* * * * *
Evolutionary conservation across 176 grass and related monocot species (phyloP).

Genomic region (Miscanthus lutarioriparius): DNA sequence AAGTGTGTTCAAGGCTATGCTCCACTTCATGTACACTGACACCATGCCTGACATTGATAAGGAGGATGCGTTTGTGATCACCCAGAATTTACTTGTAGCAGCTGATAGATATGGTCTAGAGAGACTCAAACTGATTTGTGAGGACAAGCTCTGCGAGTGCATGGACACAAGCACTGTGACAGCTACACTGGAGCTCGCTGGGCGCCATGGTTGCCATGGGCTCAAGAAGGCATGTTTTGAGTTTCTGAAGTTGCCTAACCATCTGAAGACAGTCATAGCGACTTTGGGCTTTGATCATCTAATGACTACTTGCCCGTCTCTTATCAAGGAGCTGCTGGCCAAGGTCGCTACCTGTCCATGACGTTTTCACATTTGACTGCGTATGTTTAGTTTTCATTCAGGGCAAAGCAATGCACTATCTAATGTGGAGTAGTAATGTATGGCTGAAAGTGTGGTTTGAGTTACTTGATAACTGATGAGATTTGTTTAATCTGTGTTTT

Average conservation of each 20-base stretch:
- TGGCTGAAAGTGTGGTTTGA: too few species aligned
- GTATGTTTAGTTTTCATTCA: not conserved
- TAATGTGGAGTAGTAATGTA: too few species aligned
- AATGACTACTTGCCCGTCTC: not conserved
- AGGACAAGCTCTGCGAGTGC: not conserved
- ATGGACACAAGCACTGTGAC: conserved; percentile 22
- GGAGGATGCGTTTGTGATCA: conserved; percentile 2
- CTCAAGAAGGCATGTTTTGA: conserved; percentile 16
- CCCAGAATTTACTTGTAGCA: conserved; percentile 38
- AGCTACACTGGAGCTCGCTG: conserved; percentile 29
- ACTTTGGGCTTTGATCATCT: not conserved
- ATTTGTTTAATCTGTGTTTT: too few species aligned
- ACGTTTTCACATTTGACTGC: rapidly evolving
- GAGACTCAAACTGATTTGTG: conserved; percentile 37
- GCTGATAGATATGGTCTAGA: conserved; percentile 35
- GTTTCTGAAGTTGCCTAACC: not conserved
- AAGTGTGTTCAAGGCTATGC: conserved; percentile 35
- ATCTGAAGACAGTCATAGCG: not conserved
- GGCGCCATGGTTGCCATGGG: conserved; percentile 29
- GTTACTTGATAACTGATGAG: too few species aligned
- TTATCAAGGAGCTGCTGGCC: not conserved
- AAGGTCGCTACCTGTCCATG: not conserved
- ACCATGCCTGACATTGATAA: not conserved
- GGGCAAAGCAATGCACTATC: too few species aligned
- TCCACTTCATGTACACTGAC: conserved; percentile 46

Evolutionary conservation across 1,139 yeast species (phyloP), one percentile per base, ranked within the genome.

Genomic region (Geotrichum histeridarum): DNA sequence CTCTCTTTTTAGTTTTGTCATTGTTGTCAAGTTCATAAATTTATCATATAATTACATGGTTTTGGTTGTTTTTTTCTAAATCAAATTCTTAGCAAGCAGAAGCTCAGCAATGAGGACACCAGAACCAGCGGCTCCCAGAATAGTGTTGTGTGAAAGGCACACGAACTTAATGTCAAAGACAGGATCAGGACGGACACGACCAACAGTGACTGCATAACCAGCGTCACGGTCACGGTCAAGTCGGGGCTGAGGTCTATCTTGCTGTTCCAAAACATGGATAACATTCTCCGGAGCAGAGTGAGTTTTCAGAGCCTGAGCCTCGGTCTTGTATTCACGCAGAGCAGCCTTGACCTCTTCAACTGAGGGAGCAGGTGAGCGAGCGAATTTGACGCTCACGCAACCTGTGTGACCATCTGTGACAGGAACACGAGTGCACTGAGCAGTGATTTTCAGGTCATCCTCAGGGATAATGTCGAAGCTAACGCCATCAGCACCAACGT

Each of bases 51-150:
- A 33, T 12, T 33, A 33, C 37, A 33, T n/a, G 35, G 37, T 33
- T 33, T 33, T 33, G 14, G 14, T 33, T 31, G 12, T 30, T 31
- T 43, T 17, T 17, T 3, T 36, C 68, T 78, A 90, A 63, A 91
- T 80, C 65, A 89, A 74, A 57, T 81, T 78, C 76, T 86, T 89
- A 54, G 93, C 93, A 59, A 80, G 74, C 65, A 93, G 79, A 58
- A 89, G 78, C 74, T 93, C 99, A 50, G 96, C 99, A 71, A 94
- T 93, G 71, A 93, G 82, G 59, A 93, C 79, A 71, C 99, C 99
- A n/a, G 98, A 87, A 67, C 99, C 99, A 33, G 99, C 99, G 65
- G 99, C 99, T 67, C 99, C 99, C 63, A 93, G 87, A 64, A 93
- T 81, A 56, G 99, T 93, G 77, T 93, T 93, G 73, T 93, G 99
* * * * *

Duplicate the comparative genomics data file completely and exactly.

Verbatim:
Evolutionary conservation across 176 grass and related monocot species (phyloP).

Genomic region (Miscanthus lutarioriparius): DNA sequence AAGTGTGTTCAAGGCTATGCTCCACTTCATGTACACTGACACCATGCCTGACATTGATAAGGAGGATGCGTTTGTGATCACCCAGAATTTACTTGTAGCAGCTGATAGATATGGTCTAGAGAGACTCAAACTGATTTGTGAGGACAAGCTCTGCGAGTGCATGGACACAAGCACTGTGACAGCTACACTGGAGCTCGCTGGGCGCCATGGTTGCCATGGGCTCAAGAAGGCATGTTTTGAGTTTCTGAAGTTGCCTAACCATCTGAAGACAGTCATAGCGACTTTGGGCTTTGATCATCTAATGACTACTTGCCCGTCTCTTATCAAGGAGCTGCTGGCCAAGGTCGCTACCTGTCCATGACGTTTTCACATTTGACTGCGTATGTTTAGTTTTCATTCAGGGCAAAGCAATGCACTATCTAATGTGGAGTAGTAATGTATGGCTGAAAGTGTGGTTTGAGTTACTTGATAACTGATGAGATTTGTTTAATCTGTGTTTT

Average conservation of each 20-base stretch:
- TGGCTGAAAGTGTGGTTTGA: too few species aligned
- GTATGTTTAGTTTTCATTCA: not conserved
- TAATGTGGAGTAGTAATGTA: too few species aligned
- AATGACTACTTGCCCGTCTC: not conserved
- AGGACAAGCTCTGCGAGTGC: not conserved
- ATGGACACAAGCACTGTGAC: conserved; percentile 22
- GGAGGATGCGTTTGTGATCA: conserved; percentile 2
- CTCAAGAAGGCATGTTTTGA: conserved; percentile 16
- CCCAGAATTTACTTGTAGCA: conserved; percentile 38
- AGCTACACTGGAGCTCGCTG: conserved; percentile 29
- ACTTTGGGCTTTGATCATCT: not conserved
- ATTTGTTTAATCTGTGTTTT: too few species aligned
- ACGTTTTCACATTTGACTGC: rapidly evolving
- GAGACTCAAACTGATTTGTG: conserved; percentile 37
- GCTGATAGATATGGTCTAGA: conserved; percentile 35
- GTTTCTGAAGTTGCCTAACC: not conserved
- AAGTGTGTTCAAGGCTATGC: conserved; percentile 35
- ATCTGAAGACAGTCATAGCG: not conserved
- GGCGCCATGGTTGCCATGGG: conserved; percentile 29
- GTTACTTGATAACTGATGAG: too few species aligned
- TTATCAAGGAGCTGCTGGCC: not conserved
- AAGGTCGCTACCTGTCCATG: not conserved
- ACCATGCCTGACATTGATAA: not conserved
- GGGCAAAGCAATGCACTATC: too few species aligned
- TCCACTTCATGTACACTGAC: conserved; percentile 46

Evolutionary conservation across 1,139 yeast species (phyloP), one percentile per base, ranked within the genome.

Genomic region (Geotrichum histeridarum): DNA sequence CTCTCTTTTTAGTTTTGTCATTGTTGTCAAGTTCATAAATTTATCATATAATTACATGGTTTTGGTTGTTTTTTTCTAAATCAAATTCTTAGCAAGCAGAAGCTCAGCAATGAGGACACCAGAACCAGCGGCTCCCAGAATAGTGTTGTGTGAAAGGCACACGAACTTAATGTCAAAGACAGGATCAGGACGGACACGACCAACAGTGACTGCATAACCAGCGTCACGGTCACGGTCAAGTCGGGGCTGAGGTCTATCTTGCTGTTCCAAAACATGGATAACATTCTCCGGAGCAGAGTGAGTTTTCAGAGCCTGAGCCTCGGTCTTGTATTCACGCAGAGCAGCCTTGACCTCTTCAACTGAGGGAGCAGGTGAGCGAGCGAATTTGACGCTCACGCAACCTGTGTGACCATCTGTGACAGGAACACGAGTGCACTGAGCAGTGATTTTCAGGTCATCCTCAGGGATAATGTCGAAGCTAACGCCATCAGCACCAACGT

Each of bases 51-150:
- A 33, T 12, T 33, A 33, C 37, A 33, T n/a, G 35, G 37, T 33
- T 33, T 33, T 33, G 14, G 14, T 33, T 31, G 12, T 30, T 31
- T 43, T 17, T 17, T 3, T 36, C 68, T 78, A 90, A 63, A 91
- T 80, C 65, A 89, A 74, A 57, T 81, T 78, C 76, T 86, T 89
- A 54, G 93, C 93, A 59, A 80, G 74, C 65, A 93, G 79, A 58
- A 89, G 78, C 74, T 93, C 99, A 50, G 96, C 99, A 71, A 94
- T 93, G 71, A 93, G 82, G 59, A 93, C 79, A 71, C 99, C 99
- A n/a, G 98, A 87, A 67, C 99, C 99, A 33, G 99, C 99, G 65
- G 99, C 99, T 67, C 99, C 99, C 63, A 93, G 87, A 64, A 93
- T 81, A 56, G 99, T 93, G 77, T 93, T 93, G 73, T 93, G 99